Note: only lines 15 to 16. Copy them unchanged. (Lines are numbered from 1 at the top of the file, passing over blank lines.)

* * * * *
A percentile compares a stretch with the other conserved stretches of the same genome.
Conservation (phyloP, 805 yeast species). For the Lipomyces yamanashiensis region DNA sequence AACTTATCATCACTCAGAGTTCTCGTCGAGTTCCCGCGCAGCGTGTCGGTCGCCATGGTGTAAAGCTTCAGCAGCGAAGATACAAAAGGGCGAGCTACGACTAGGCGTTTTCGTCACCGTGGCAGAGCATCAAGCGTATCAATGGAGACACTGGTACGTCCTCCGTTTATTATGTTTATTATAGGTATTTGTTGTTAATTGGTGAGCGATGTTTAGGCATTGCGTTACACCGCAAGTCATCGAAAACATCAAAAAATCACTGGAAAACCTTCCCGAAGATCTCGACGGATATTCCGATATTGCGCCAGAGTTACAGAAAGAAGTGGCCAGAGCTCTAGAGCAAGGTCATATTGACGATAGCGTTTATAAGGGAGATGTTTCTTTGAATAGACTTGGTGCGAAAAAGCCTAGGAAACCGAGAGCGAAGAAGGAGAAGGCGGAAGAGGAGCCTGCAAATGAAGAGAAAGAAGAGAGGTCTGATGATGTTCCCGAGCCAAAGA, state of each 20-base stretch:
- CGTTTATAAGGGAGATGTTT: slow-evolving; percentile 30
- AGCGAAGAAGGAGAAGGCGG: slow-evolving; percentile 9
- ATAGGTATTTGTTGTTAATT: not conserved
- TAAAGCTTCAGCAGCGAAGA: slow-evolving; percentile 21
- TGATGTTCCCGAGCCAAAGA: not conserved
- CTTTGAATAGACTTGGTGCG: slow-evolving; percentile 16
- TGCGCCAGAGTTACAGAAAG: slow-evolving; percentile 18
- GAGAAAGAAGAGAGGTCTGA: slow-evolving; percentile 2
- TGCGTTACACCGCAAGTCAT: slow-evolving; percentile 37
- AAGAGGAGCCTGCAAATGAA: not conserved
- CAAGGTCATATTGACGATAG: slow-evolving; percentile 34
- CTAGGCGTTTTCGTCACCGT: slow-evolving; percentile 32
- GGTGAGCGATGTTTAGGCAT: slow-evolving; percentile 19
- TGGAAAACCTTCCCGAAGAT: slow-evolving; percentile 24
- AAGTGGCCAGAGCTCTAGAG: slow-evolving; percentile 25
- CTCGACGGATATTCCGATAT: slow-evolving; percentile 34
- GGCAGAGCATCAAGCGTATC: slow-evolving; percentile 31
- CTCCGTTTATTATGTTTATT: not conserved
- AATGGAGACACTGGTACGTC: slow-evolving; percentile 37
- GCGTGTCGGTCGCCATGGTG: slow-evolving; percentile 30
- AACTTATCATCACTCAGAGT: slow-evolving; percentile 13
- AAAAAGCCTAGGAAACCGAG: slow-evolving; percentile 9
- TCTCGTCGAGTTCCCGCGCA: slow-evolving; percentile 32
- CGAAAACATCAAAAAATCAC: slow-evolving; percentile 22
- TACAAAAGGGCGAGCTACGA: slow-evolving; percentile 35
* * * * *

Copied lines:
- GGTGAGCGATGTTTAGGCAT: slow-evolving; percentile 19
- TGGAAAACCTTCCCGAAGAT: slow-evolving; percentile 24